Nitric Acid Acts Upon a Copper Penny
These images show the reaction of concentrated (15 M) nitric acid with an all-copper penny (pre-1982). The 21 thumbnail images summarize the content of the video. Click an image to see the image gallery.
There is no narration for this video.
The reaction produces red-brown nitrogen dioxide gas and a hot, concentrated solution of copper(II) nitrate, which is blue. As the water evaporates and the solution cools, crystals of Cu(NO3)2(s) begin to form. The series of photographs spans roughly an hour. At first photos were taken every 2 seconds. As the reaction became less vigorous, the time between photographs was lengthened, and the last few were 15 minutes apart.
Cu(s) + 4HNO3(aq) → Cu(NO3)2(aq) + 2NO2(g) + 2H2O(l)
The following is from article by Richard Ramette that contains Ira Remsen's quote about nitric acid acting upon copper.
While reading a textbook of chemistry I came upon the statement, \"nitric acid acts upon copper.\" I was getting tired of reading such absurd stuff and I determined to see what this meant. Copper was more or less familiar to me for copper cents were then in use. I had seen a bottle marked nitric acid on a table in the doctor's office where I was then \"doing time.\" I did not know its peculiarities, but the spirit of adventure was upon me. Having nitric acid and copper, I had only to learn what the words \"acts upon\" meant. Then the statement \"nitric acid acts upon copper\" would he something more than mere words. All was still. In the interest of knowledge I was even willing to sacrifice one of the few copper cents then in my possession. I put one of them on the table, opened the bottle labeled nitric acid, poured some of the liquid on the copper and prepared to make an observation. But what was this wonderful thing which I beheld? The cent was already changed, and it was no small change either. A green-blue liquid foamed and fumed over the cent and over the table. The air in the neighborhood of the performance became colored dark red. A great colored cloud arose. This cloud was disagreeable and suffocating. How should I stop this? I tried to get rid of the objectionable mess by picking it up and throwing it out of the window. I learned another fact. Nitric acid not only acts upon copper, but also it acts upon fingers. The pain led to another unpremeditated experiment. I drew my fingers across my trousers and another fact was discovered. Nitric acid acts upon trousers. Taking everything into consideration, that was the most impressive experiment and relatively probably the most costly experiment I have every performed. It was a revelation to me. It resulted in a desire on my part to learn more about that remarkable kind of action. Plainly, the only way to learn about it was to see its results, to experiment, to work in the laboratory.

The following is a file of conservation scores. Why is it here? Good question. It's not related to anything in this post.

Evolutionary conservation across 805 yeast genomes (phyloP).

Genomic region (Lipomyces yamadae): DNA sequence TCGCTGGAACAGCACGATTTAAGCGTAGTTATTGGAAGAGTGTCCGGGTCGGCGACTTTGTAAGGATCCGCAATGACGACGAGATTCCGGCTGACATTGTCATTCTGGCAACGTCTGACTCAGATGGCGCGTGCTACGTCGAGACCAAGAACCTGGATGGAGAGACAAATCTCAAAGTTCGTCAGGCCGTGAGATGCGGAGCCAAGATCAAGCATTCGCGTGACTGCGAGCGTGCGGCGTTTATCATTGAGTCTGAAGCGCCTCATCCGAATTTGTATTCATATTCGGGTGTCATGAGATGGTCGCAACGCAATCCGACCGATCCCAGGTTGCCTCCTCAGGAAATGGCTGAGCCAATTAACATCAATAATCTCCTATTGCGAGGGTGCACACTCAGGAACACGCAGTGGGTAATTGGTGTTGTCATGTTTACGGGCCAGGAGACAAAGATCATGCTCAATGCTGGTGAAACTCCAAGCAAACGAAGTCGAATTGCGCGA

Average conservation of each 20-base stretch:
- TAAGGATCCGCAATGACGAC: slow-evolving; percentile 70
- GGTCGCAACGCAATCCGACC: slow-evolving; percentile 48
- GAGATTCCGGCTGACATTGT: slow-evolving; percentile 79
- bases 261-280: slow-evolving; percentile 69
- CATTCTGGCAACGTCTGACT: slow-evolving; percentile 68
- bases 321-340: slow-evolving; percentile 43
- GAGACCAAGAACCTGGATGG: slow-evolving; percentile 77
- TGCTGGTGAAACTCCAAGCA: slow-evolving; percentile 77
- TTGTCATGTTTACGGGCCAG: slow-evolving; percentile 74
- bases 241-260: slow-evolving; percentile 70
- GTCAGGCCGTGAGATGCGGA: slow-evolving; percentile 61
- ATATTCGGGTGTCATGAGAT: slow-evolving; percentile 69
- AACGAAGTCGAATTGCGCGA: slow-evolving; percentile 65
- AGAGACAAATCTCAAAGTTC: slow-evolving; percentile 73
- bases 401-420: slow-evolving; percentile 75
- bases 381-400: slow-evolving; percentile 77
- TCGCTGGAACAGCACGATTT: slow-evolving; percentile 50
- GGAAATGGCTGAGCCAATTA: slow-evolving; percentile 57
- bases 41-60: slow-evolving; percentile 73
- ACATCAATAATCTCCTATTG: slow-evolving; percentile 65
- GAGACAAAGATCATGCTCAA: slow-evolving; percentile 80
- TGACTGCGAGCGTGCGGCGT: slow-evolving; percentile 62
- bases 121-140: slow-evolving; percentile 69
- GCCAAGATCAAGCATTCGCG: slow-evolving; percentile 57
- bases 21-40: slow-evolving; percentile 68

Here is a link to download a PDF of the entire article by Richard W. Ramette:
Exocharmic Reactions J. Chem. Educ. 1980 57 68-69.
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